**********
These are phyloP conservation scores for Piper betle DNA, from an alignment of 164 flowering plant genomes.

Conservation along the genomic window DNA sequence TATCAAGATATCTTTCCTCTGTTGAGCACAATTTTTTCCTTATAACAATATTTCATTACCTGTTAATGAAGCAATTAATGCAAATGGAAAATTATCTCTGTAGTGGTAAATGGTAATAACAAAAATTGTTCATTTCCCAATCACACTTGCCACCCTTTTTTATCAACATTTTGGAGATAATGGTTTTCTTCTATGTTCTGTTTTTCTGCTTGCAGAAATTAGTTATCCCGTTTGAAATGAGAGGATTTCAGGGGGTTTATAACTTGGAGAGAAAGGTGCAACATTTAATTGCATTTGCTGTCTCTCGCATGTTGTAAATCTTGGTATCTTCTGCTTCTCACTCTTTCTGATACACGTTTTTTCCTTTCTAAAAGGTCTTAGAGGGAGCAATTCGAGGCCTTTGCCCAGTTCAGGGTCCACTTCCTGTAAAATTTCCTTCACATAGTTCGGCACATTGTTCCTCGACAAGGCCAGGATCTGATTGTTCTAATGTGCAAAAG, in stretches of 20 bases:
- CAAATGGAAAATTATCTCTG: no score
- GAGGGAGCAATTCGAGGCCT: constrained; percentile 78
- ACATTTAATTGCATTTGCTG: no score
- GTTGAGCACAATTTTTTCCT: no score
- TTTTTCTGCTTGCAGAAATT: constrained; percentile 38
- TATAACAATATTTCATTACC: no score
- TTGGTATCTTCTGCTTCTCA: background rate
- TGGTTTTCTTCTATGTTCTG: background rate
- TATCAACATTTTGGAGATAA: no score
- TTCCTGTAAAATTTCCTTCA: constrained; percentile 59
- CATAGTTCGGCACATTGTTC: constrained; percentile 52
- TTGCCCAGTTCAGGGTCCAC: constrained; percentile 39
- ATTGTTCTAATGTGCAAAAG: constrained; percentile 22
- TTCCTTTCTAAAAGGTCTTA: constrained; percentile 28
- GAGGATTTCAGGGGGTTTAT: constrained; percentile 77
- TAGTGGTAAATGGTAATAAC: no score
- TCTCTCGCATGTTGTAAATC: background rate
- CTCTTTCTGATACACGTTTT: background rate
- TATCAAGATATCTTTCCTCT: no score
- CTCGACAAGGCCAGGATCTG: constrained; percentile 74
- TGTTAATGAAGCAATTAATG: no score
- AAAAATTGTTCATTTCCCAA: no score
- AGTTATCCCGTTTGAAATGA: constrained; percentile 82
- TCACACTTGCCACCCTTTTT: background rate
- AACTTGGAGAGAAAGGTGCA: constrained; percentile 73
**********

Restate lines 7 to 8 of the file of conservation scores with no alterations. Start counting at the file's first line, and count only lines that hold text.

- TTTTTCTGCTTGCAGAAATT: constrained; percentile 38
- TATAACAATATTTCATTACC: no score